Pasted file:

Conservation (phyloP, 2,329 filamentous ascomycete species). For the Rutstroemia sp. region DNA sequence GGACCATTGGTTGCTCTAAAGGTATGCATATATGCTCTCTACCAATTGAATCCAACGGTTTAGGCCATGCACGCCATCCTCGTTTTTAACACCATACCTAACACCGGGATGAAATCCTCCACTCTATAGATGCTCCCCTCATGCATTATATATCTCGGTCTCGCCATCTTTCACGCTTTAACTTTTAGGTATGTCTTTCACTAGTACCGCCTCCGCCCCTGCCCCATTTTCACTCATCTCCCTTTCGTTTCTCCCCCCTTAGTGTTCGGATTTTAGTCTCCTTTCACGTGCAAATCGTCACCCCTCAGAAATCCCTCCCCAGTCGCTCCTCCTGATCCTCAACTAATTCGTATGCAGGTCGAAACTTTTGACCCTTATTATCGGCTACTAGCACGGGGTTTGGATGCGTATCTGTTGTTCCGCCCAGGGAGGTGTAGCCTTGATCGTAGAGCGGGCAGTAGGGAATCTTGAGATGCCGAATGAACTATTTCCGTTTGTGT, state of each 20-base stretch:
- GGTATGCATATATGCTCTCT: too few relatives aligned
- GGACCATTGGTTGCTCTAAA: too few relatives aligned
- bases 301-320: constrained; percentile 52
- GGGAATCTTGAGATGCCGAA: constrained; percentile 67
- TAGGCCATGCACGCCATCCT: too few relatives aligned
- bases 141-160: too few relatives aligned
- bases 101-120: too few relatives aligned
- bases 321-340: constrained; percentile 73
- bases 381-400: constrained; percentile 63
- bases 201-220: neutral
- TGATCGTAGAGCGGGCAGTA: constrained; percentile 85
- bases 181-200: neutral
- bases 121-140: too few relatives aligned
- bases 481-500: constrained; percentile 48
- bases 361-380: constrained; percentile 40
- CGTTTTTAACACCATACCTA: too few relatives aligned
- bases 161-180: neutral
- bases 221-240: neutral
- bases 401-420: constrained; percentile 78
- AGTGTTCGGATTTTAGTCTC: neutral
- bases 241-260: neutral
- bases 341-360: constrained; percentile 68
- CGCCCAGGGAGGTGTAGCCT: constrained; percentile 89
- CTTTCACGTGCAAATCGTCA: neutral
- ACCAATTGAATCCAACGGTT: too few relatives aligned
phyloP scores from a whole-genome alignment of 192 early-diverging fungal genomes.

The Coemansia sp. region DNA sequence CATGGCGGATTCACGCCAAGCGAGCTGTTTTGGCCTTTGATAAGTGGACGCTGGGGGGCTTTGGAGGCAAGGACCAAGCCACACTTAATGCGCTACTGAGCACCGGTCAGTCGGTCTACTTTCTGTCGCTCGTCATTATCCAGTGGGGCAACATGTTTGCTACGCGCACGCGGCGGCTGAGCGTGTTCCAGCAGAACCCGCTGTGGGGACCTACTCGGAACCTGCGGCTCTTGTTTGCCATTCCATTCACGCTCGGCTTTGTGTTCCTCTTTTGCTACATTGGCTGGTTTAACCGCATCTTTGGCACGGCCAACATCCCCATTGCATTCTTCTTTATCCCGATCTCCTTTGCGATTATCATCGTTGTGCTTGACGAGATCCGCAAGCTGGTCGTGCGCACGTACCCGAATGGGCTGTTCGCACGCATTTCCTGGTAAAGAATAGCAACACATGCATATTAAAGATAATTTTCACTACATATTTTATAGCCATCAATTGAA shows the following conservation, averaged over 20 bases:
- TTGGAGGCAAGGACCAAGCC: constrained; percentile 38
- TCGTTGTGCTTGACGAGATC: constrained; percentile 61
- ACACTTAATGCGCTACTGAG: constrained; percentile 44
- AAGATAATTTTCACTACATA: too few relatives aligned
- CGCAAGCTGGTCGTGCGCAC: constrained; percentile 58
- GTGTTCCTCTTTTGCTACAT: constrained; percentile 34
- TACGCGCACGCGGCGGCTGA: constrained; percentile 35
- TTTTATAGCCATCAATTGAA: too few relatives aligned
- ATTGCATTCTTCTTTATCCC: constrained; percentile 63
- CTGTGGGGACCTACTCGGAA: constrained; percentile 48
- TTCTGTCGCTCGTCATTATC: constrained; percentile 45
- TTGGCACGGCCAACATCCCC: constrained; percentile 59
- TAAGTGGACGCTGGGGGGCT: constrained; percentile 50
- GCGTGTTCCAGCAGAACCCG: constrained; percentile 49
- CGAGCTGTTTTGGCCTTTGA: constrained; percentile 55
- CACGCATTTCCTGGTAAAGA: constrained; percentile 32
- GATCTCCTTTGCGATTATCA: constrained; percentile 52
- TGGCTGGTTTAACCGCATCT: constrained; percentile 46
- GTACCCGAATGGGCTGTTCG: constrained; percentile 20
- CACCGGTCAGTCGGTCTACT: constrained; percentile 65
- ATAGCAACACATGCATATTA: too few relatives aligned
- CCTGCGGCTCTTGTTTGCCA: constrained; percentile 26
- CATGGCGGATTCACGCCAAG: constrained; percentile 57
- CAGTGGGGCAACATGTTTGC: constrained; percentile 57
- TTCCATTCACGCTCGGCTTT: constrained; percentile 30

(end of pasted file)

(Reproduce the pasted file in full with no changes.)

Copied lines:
Conservation (phyloP, 2,329 filamentous ascomycete species). For the Rutstroemia sp. region DNA sequence GGACCATTGGTTGCTCTAAAGGTATGCATATATGCTCTCTACCAATTGAATCCAACGGTTTAGGCCATGCACGCCATCCTCGTTTTTAACACCATACCTAACACCGGGATGAAATCCTCCACTCTATAGATGCTCCCCTCATGCATTATATATCTCGGTCTCGCCATCTTTCACGCTTTAACTTTTAGGTATGTCTTTCACTAGTACCGCCTCCGCCCCTGCCCCATTTTCACTCATCTCCCTTTCGTTTCTCCCCCCTTAGTGTTCGGATTTTAGTCTCCTTTCACGTGCAAATCGTCACCCCTCAGAAATCCCTCCCCAGTCGCTCCTCCTGATCCTCAACTAATTCGTATGCAGGTCGAAACTTTTGACCCTTATTATCGGCTACTAGCACGGGGTTTGGATGCGTATCTGTTGTTCCGCCCAGGGAGGTGTAGCCTTGATCGTAGAGCGGGCAGTAGGGAATCTTGAGATGCCGAATGAACTATTTCCGTTTGTGT, state of each 20-base stretch:
- GGTATGCATATATGCTCTCT: too few relatives aligned
- GGACCATTGGTTGCTCTAAA: too few relatives aligned
- bases 301-320: constrained; percentile 52
- GGGAATCTTGAGATGCCGAA: constrained; percentile 67
- TAGGCCATGCACGCCATCCT: too few relatives aligned
- bases 141-160: too few relatives aligned
- bases 101-120: too few relatives aligned
- bases 321-340: constrained; percentile 73
- bases 381-400: constrained; percentile 63
- bases 201-220: neutral
- TGATCGTAGAGCGGGCAGTA: constrained; percentile 85
- bases 181-200: neutral
- bases 121-140: too few relatives aligned
- bases 481-500: constrained; percentile 48
- bases 361-380: constrained; percentile 40
- CGTTTTTAACACCATACCTA: too few relatives aligned
- bases 161-180: neutral
- bases 221-240: neutral
- bases 401-420: constrained; percentile 78
- AGTGTTCGGATTTTAGTCTC: neutral
- bases 241-260: neutral
- bases 341-360: constrained; percentile 68
- CGCCCAGGGAGGTGTAGCCT: constrained; percentile 89
- CTTTCACGTGCAAATCGTCA: neutral
- ACCAATTGAATCCAACGGTT: too few relatives aligned
phyloP scores from a whole-genome alignment of 192 early-diverging fungal genomes.

The Coemansia sp. region DNA sequence CATGGCGGATTCACGCCAAGCGAGCTGTTTTGGCCTTTGATAAGTGGACGCTGGGGGGCTTTGGAGGCAAGGACCAAGCCACACTTAATGCGCTACTGAGCACCGGTCAGTCGGTCTACTTTCTGTCGCTCGTCATTATCCAGTGGGGCAACATGTTTGCTACGCGCACGCGGCGGCTGAGCGTGTTCCAGCAGAACCCGCTGTGGGGACCTACTCGGAACCTGCGGCTCTTGTTTGCCATTCCATTCACGCTCGGCTTTGTGTTCCTCTTTTGCTACATTGGCTGGTTTAACCGCATCTTTGGCACGGCCAACATCCCCATTGCATTCTTCTTTATCCCGATCTCCTTTGCGATTATCATCGTTGTGCTTGACGAGATCCGCAAGCTGGTCGTGCGCACGTACCCGAATGGGCTGTTCGCACGCATTTCCTGGTAAAGAATAGCAACACATGCATATTAAAGATAATTTTCACTACATATTTTATAGCCATCAATTGAA shows the following conservation, averaged over 20 bases:
- TTGGAGGCAAGGACCAAGCC: constrained; percentile 38
- TCGTTGTGCTTGACGAGATC: constrained; percentile 61
- ACACTTAATGCGCTACTGAG: constrained; percentile 44
- AAGATAATTTTCACTACATA: too few relatives aligned
- CGCAAGCTGGTCGTGCGCAC: constrained; percentile 58
- GTGTTCCTCTTTTGCTACAT: constrained; percentile 34
- TACGCGCACGCGGCGGCTGA: constrained; percentile 35
- TTTTATAGCCATCAATTGAA: too few relatives aligned
- ATTGCATTCTTCTTTATCCC: constrained; percentile 63
- CTGTGGGGACCTACTCGGAA: constrained; percentile 48
- TTCTGTCGCTCGTCATTATC: constrained; percentile 45
- TTGGCACGGCCAACATCCCC: constrained; percentile 59
- TAAGTGGACGCTGGGGGGCT: constrained; percentile 50
- GCGTGTTCCAGCAGAACCCG: constrained; percentile 49
- CGAGCTGTTTTGGCCTTTGA: constrained; percentile 55
- CACGCATTTCCTGGTAAAGA: constrained; percentile 32
- GATCTCCTTTGCGATTATCA: constrained; percentile 52
- TGGCTGGTTTAACCGCATCT: constrained; percentile 46
- GTACCCGAATGGGCTGTTCG: constrained; percentile 20
- CACCGGTCAGTCGGTCTACT: constrained; percentile 65
- ATAGCAACACATGCATATTA: too few relatives aligned
- CCTGCGGCTCTTGTTTGCCA: constrained; percentile 26
- CATGGCGGATTCACGCCAAG: constrained; percentile 57
- CAGTGGGGCAACATGTTTGC: constrained; percentile 57
- TTCCATTCACGCTCGGCTTT: constrained; percentile 30